LONDON — More than half of LGB teachers in rural schools in the U.K. (64 percent) have sought treatment for depressions and anxiety linked to feeling the need to stay closeted vs. 11 percent in cities and 14 percent in towns according to a new study reported on by The Conversation.
Also, 46 percent of rural gay teachers have been absent from work vs. 5 percent in towns and cities. The study was executed by Catherine Lee, deputy dean for education at Anglia Ruskin University.
The research found that more than 40 percent of teachers in village schools thought that their sexual or gender identity had been a barrier to their promotion compared with an average of 15 percent of teachers in towns or cities. A third of teachers in village schools had left a role because of homophobia compared with 17 percent of teachers in schools in towns or cities, The Conversation reports.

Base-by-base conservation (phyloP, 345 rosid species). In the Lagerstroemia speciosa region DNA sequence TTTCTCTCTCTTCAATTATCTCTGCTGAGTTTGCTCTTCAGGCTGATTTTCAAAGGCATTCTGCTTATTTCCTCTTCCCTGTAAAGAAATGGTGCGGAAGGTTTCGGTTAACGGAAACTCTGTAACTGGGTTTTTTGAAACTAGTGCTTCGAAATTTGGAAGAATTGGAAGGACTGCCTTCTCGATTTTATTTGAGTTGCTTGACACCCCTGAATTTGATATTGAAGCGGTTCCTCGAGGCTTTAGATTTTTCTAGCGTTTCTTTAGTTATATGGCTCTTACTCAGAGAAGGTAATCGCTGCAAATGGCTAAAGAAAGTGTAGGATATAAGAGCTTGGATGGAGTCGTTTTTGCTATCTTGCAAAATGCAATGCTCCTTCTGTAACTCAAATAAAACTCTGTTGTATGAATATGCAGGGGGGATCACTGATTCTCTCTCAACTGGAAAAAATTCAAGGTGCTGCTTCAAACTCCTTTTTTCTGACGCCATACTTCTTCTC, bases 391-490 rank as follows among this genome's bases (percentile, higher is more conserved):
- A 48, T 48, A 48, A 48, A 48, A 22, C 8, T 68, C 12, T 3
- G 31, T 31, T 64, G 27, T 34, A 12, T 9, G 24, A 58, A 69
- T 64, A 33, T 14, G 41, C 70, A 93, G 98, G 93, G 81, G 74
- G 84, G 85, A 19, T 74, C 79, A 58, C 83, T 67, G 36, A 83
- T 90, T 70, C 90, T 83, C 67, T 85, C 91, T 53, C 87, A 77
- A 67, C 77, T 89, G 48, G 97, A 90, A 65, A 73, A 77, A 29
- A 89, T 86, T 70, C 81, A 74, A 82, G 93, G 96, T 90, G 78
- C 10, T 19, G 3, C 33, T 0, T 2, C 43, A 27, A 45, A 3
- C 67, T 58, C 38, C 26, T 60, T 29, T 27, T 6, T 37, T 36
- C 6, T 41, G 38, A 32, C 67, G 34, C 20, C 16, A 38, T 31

In addition, 31 percent of teachers in rural schools reported hearing homophobic language every day, compared with only 2 percent of urban teachers.
Almost a third of LGB teachers in village schools said that they were not able to be themselves in the school staffroom and kept their personal lives a secret from their colleagues. In towns and cities, 98 percent of LGB teachers were out to at least some school staff but not to pupils and their parents, The Conversation reports.